Daniel Schulman

Senior Editor

Based in DC, Dan covers politics and national security. His work has appeared in the Boston Globe Magazine, the Village Voice, the Columbia Journalism Review, and other publications. He is the author of the new Koch brothers biography, Sons of Wichita (Grand Central Publishing). Email him at dschulman (at) motherjones.com.

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A Kinder, Gentler Blackwater?

| Wed Jun. 23, 2010 10:46 AM EDT

Jeff Stein reports this morning that the company formerly known as Blackwater has been awarded a CIA contract worth about $100 million to provide security in "multiple regions." This comes days after the company landed a $120 million State Department contract for work in Afghanistan. Stein's piece includes an interesting quote from an official who defends the government's decision to provide Blackwater 2.0 with more work, given the litany of abuses and scandals in the firm's recent past:

"Blackwater has undergone some serious changes," maintained a U.S. official who is familiar with the deal and spoke on condition of anonymity to discuss it freely.

"They’ve had to if they want to survive. They’ve had to prove to the government that they’re a responsible outfit. Having satisfied every legal requirement, they have the right to compete for contracts. They have people who do good work, at times in some very dangerous places. Nobody should forget that, either."

If Blackwater (which is currently up for sale) only now has to prove it's a responsible, legally compliant company, you have to wonder what type of standard government contracting officers were applying previously, as they handed the firm (and its affiliates) contract after contract despite serious questions about its conduct. The offical Stein quotes is echoing the line Blackwater's new management team has been pushing —that the company has been reformed, chastened by the mistakes of its past. It may even be true. Otherwise it's a shrewd, if predictable, PR campaign.

In February, when he was called before a Senate committee to answer for the misconduct of employees of a Blackwater-created shell company named Paravant, Fred Roitz, a senior VP at Xe (as the company is now known), insisted [PDF] the company had truly been transformed into a model corporate citizen: "These changes in personnel, attitude, focus, policy and practice, ownership, and governance represent a break from the past. The new Xe Services remains committed to our nation’s critical missions. We are equally committed, however, to a culture of compliance that in all circumstances reflects a responsible US government contractor." Following the hearing, I approached Roitz to pose a couple questions about his testimony and Xe's new corporate culture. I'd barely introduced myself when he refused to speak with me, brushing past trailed by an entourage of lawyers and crisis management specialists. It sure seemed like the old Blackwater to me.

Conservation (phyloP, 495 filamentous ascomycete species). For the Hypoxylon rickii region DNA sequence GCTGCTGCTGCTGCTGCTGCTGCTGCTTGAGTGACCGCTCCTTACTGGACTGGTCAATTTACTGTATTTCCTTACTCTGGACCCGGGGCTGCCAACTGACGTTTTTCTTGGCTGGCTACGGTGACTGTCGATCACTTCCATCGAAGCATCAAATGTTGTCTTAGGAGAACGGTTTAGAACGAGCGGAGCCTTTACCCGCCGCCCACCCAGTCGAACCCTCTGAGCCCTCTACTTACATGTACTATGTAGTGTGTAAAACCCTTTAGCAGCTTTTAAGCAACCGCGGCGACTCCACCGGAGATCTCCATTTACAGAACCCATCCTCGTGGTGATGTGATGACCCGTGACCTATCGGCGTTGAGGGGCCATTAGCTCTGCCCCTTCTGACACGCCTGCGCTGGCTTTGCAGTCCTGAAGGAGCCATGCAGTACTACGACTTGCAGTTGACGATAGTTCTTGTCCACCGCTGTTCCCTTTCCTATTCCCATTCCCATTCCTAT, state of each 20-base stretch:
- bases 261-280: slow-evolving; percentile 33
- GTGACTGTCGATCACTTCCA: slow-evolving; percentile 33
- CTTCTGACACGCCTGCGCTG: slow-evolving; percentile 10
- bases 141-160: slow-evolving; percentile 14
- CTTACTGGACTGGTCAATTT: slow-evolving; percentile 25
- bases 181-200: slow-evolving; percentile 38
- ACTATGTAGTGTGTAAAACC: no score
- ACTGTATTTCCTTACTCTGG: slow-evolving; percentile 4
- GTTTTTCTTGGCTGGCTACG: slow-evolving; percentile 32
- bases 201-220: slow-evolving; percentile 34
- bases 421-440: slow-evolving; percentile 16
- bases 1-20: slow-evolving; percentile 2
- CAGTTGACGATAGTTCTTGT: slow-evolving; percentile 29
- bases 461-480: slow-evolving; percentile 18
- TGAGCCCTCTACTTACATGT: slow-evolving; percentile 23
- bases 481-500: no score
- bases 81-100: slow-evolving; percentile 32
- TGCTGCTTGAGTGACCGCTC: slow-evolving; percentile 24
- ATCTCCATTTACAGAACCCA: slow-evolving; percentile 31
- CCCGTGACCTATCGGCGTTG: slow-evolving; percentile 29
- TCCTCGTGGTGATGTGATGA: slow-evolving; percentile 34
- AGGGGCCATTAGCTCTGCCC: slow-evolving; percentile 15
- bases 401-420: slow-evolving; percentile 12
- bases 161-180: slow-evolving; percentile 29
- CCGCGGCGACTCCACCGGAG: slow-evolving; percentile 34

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McChrystal's White House Spanking

| Tue Jun. 22, 2010 9:16 AM EDT

Gen. Stanley McChrystal has been summoned to the White House for a presidential spanking over some jaw-dropping remarks he and his aides made to Rolling Stone, which profiles the general in an issue that hits newsstands on Friday. The article, fittingly titled The Runaway General, features highly critical comments about senior Obama administration officials including National Security Advisor James Jones (a "clown," an unnamed aide remarks), Vice President Joe Biden ("Biden? Did you say: Bite Me?" another anonymous aide quips), and the president himself.